A two-day rally snapped Tuesday as a combination of factors -- domestic and international -- weighed on investors, and oil rose above $60 a barrel for the first time in five months.
At the close on Wall Street, the Standard & Poor's 500 index was down 25 points, about 1.2 percent, at 2,089.5. The Dow Jones industrial average lost 142.2 points, about 0.8 percent, to 17,928.2. The Nasdaq composite gave up 77,6 points, about 1.6 percent, to 4,939.3.
As the markets closed, the U.S. benchmark crude oil price was up about 2.5 percent, at $60.43 a barrel in trading on the New York Mercantile Exchange. This is the highest it has been since December, and raises expectations for rising inflation and interest rates. Greece's government remained in a standoff with its European creditors as a debt payment looms next week.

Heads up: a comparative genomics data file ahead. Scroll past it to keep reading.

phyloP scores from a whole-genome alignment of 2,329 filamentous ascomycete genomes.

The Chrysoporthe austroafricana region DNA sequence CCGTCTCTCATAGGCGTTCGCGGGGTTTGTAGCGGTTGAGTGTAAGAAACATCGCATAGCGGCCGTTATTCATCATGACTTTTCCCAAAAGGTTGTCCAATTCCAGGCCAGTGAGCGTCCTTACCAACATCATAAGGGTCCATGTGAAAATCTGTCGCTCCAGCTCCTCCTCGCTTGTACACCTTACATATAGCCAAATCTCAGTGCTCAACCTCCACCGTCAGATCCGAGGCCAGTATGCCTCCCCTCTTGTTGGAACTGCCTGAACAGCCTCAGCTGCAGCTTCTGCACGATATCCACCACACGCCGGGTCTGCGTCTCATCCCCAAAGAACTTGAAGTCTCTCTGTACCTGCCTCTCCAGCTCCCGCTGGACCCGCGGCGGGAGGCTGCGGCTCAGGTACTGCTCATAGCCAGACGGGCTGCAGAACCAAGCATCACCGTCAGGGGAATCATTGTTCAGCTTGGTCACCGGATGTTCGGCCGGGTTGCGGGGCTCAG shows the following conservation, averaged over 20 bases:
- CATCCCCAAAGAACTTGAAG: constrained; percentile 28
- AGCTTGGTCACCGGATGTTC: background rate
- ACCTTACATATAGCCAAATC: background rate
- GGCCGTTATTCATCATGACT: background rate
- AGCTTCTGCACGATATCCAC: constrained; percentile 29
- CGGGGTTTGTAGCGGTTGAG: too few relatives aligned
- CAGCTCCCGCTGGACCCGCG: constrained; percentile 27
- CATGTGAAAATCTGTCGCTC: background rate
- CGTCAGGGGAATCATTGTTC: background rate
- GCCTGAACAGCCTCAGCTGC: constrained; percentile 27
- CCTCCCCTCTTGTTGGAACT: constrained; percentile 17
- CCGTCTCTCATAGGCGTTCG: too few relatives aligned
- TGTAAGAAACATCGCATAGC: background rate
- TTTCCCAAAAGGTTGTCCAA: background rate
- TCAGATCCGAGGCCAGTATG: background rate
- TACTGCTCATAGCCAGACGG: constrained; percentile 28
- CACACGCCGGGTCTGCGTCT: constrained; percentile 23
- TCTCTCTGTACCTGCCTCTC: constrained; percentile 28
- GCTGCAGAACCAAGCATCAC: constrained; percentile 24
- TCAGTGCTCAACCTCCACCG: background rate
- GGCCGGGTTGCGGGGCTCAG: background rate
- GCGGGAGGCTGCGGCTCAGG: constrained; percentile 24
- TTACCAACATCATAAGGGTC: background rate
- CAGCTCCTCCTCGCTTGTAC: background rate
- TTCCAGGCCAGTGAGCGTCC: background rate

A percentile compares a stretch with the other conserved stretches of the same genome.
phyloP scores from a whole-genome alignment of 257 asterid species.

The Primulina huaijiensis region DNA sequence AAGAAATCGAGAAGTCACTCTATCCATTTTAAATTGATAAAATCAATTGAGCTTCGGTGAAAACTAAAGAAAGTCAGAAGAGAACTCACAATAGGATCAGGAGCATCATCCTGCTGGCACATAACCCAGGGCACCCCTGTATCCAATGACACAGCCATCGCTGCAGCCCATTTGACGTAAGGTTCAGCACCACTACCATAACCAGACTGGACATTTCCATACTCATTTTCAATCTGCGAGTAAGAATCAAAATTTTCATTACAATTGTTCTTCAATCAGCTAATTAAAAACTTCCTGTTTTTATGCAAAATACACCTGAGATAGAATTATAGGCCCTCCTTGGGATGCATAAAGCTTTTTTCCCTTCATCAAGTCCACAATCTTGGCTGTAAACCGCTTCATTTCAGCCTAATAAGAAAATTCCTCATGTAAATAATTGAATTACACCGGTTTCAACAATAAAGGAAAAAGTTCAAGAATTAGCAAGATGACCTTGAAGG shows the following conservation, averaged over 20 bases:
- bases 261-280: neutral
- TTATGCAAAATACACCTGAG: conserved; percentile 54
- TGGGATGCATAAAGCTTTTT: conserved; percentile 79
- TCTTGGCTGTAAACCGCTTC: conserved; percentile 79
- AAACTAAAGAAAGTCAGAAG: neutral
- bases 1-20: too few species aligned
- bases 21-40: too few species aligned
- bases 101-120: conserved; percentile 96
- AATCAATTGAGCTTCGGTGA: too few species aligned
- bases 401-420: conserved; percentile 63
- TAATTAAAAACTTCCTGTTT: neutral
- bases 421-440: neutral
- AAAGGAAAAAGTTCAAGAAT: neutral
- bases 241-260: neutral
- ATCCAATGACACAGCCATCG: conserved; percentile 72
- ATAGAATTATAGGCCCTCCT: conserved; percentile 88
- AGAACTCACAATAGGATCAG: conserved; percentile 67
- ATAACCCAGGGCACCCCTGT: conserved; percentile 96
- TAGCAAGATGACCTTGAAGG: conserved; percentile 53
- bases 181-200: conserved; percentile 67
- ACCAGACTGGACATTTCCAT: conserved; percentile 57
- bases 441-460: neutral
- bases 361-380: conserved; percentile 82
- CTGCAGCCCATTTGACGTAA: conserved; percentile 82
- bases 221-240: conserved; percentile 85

"There are some jitters," said analyst Bill Stone, chief investment officer at PNC Asset Management Group. "Greece is definitely part of it. The other part is oil prices going up. That implies more inflation."
An impasse in talks between Greece and its lenders raised concerns about the country's ability to handle an upcoming debt payment. Greece will have to scrounge for cash to make a payment of $840 million to the International Monetary Fund due on May 12.
Among companies turning in results on Tuesday, Kellogg reported that its quarterly earnings slumped 44 percent as a rising U.S. dollar took a bite out of sales. The maker of Frosted Flakes and Pop Tarts fell 95 cents, or 1 percent, to $63.18.
Walt Disney's stock hit an all-time high after it delivered quarterly results that beat Wall Street's estimates, thanks, in part, to rising revenue from its Walt Disney World Resort and other theme parks. Last weekend, its "Avengers: Age of Ultron" had the second-biggest domestic opening behind the first "Avengers." Disney's stock gave up its early gain and ended the day slightly lower, down 22 cents at $110.81.